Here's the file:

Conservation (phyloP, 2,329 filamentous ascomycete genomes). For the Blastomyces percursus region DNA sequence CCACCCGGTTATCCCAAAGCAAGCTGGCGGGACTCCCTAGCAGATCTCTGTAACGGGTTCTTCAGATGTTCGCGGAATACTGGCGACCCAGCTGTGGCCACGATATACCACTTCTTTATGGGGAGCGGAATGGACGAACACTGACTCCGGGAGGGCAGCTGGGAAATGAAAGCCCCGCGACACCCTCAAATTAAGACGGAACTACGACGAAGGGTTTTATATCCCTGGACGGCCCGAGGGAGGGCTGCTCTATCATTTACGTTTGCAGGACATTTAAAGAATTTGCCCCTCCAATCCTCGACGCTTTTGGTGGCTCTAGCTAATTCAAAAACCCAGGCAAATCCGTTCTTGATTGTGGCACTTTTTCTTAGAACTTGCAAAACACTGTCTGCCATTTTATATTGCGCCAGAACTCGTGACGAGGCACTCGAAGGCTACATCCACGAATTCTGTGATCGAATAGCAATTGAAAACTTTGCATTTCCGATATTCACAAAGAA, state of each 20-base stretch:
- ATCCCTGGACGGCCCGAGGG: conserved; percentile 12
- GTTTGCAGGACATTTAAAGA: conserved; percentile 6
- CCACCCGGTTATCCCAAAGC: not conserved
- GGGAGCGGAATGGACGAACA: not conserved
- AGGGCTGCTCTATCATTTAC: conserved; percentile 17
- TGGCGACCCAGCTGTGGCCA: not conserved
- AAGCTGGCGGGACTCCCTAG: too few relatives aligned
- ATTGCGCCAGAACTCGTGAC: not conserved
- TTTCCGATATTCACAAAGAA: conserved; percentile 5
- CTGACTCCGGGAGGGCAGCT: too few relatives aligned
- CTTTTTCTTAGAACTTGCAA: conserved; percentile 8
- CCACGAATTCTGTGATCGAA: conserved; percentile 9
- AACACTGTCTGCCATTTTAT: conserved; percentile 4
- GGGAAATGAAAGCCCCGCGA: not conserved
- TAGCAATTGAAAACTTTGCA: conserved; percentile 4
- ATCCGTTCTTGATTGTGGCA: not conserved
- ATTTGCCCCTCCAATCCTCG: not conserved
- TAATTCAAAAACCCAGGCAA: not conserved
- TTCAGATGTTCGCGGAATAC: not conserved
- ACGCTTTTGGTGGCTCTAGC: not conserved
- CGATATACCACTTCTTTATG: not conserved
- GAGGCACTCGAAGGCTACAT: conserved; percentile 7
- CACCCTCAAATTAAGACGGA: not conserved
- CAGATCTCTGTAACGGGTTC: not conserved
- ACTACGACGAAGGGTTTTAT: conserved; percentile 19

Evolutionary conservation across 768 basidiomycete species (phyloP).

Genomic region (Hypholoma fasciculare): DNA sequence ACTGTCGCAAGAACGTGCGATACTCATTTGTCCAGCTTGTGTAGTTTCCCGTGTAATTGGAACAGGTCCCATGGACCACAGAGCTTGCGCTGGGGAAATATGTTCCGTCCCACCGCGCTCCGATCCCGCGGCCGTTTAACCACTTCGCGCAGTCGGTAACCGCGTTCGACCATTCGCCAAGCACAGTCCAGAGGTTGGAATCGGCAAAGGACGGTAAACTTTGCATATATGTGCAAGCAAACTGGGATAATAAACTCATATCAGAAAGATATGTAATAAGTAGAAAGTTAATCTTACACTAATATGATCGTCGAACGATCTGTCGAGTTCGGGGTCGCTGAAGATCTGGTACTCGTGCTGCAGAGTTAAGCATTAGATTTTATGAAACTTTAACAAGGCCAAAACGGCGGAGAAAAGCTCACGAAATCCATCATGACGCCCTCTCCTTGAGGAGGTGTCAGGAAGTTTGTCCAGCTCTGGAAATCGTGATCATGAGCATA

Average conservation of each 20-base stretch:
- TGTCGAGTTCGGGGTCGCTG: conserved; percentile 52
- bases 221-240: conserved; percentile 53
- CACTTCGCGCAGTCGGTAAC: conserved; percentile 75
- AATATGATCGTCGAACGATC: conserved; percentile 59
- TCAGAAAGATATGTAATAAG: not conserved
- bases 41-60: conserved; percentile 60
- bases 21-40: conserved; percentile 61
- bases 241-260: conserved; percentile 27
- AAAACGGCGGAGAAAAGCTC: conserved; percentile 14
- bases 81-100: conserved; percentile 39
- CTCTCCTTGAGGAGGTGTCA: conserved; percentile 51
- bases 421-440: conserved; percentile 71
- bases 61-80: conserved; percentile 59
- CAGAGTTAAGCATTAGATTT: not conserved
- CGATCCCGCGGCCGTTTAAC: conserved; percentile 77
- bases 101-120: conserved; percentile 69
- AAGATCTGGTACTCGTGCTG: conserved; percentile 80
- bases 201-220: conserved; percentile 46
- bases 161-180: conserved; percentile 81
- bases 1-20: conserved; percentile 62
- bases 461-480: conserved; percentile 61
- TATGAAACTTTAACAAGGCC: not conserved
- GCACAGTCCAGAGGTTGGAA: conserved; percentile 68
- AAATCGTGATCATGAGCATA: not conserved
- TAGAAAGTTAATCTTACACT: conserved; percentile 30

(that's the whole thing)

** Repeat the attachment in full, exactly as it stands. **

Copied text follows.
Conservation (phyloP, 2,329 filamentous ascomycete genomes). For the Blastomyces percursus region DNA sequence CCACCCGGTTATCCCAAAGCAAGCTGGCGGGACTCCCTAGCAGATCTCTGTAACGGGTTCTTCAGATGTTCGCGGAATACTGGCGACCCAGCTGTGGCCACGATATACCACTTCTTTATGGGGAGCGGAATGGACGAACACTGACTCCGGGAGGGCAGCTGGGAAATGAAAGCCCCGCGACACCCTCAAATTAAGACGGAACTACGACGAAGGGTTTTATATCCCTGGACGGCCCGAGGGAGGGCTGCTCTATCATTTACGTTTGCAGGACATTTAAAGAATTTGCCCCTCCAATCCTCGACGCTTTTGGTGGCTCTAGCTAATTCAAAAACCCAGGCAAATCCGTTCTTGATTGTGGCACTTTTTCTTAGAACTTGCAAAACACTGTCTGCCATTTTATATTGCGCCAGAACTCGTGACGAGGCACTCGAAGGCTACATCCACGAATTCTGTGATCGAATAGCAATTGAAAACTTTGCATTTCCGATATTCACAAAGAA, state of each 20-base stretch:
- ATCCCTGGACGGCCCGAGGG: conserved; percentile 12
- GTTTGCAGGACATTTAAAGA: conserved; percentile 6
- CCACCCGGTTATCCCAAAGC: not conserved
- GGGAGCGGAATGGACGAACA: not conserved
- AGGGCTGCTCTATCATTTAC: conserved; percentile 17
- TGGCGACCCAGCTGTGGCCA: not conserved
- AAGCTGGCGGGACTCCCTAG: too few relatives aligned
- ATTGCGCCAGAACTCGTGAC: not conserved
- TTTCCGATATTCACAAAGAA: conserved; percentile 5
- CTGACTCCGGGAGGGCAGCT: too few relatives aligned
- CTTTTTCTTAGAACTTGCAA: conserved; percentile 8
- CCACGAATTCTGTGATCGAA: conserved; percentile 9
- AACACTGTCTGCCATTTTAT: conserved; percentile 4
- GGGAAATGAAAGCCCCGCGA: not conserved
- TAGCAATTGAAAACTTTGCA: conserved; percentile 4
- ATCCGTTCTTGATTGTGGCA: not conserved
- ATTTGCCCCTCCAATCCTCG: not conserved
- TAATTCAAAAACCCAGGCAA: not conserved
- TTCAGATGTTCGCGGAATAC: not conserved
- ACGCTTTTGGTGGCTCTAGC: not conserved
- CGATATACCACTTCTTTATG: not conserved
- GAGGCACTCGAAGGCTACAT: conserved; percentile 7
- CACCCTCAAATTAAGACGGA: not conserved
- CAGATCTCTGTAACGGGTTC: not conserved
- ACTACGACGAAGGGTTTTAT: conserved; percentile 19

Evolutionary conservation across 768 basidiomycete species (phyloP).

Genomic region (Hypholoma fasciculare): DNA sequence ACTGTCGCAAGAACGTGCGATACTCATTTGTCCAGCTTGTGTAGTTTCCCGTGTAATTGGAACAGGTCCCATGGACCACAGAGCTTGCGCTGGGGAAATATGTTCCGTCCCACCGCGCTCCGATCCCGCGGCCGTTTAACCACTTCGCGCAGTCGGTAACCGCGTTCGACCATTCGCCAAGCACAGTCCAGAGGTTGGAATCGGCAAAGGACGGTAAACTTTGCATATATGTGCAAGCAAACTGGGATAATAAACTCATATCAGAAAGATATGTAATAAGTAGAAAGTTAATCTTACACTAATATGATCGTCGAACGATCTGTCGAGTTCGGGGTCGCTGAAGATCTGGTACTCGTGCTGCAGAGTTAAGCATTAGATTTTATGAAACTTTAACAAGGCCAAAACGGCGGAGAAAAGCTCACGAAATCCATCATGACGCCCTCTCCTTGAGGAGGTGTCAGGAAGTTTGTCCAGCTCTGGAAATCGTGATCATGAGCATA

Average conservation of each 20-base stretch:
- TGTCGAGTTCGGGGTCGCTG: conserved; percentile 52
- bases 221-240: conserved; percentile 53
- CACTTCGCGCAGTCGGTAAC: conserved; percentile 75
- AATATGATCGTCGAACGATC: conserved; percentile 59
- TCAGAAAGATATGTAATAAG: not conserved
- bases 41-60: conserved; percentile 60
- bases 21-40: conserved; percentile 61
- bases 241-260: conserved; percentile 27
- AAAACGGCGGAGAAAAGCTC: conserved; percentile 14
- bases 81-100: conserved; percentile 39
- CTCTCCTTGAGGAGGTGTCA: conserved; percentile 51
- bases 421-440: conserved; percentile 71
- bases 61-80: conserved; percentile 59
- CAGAGTTAAGCATTAGATTT: not conserved
- CGATCCCGCGGCCGTTTAAC: conserved; percentile 77
- bases 101-120: conserved; percentile 69
- AAGATCTGGTACTCGTGCTG: conserved; percentile 80
- bases 201-220: conserved; percentile 46
- bases 161-180: conserved; percentile 81
- bases 1-20: conserved; percentile 62
- bases 461-480: conserved; percentile 61
- TATGAAACTTTAACAAGGCC: not conserved
- GCACAGTCCAGAGGTTGGAA: conserved; percentile 68
- AAATCGTGATCATGAGCATA: not conserved
- TAGAAAGTTAATCTTACACT: conserved; percentile 30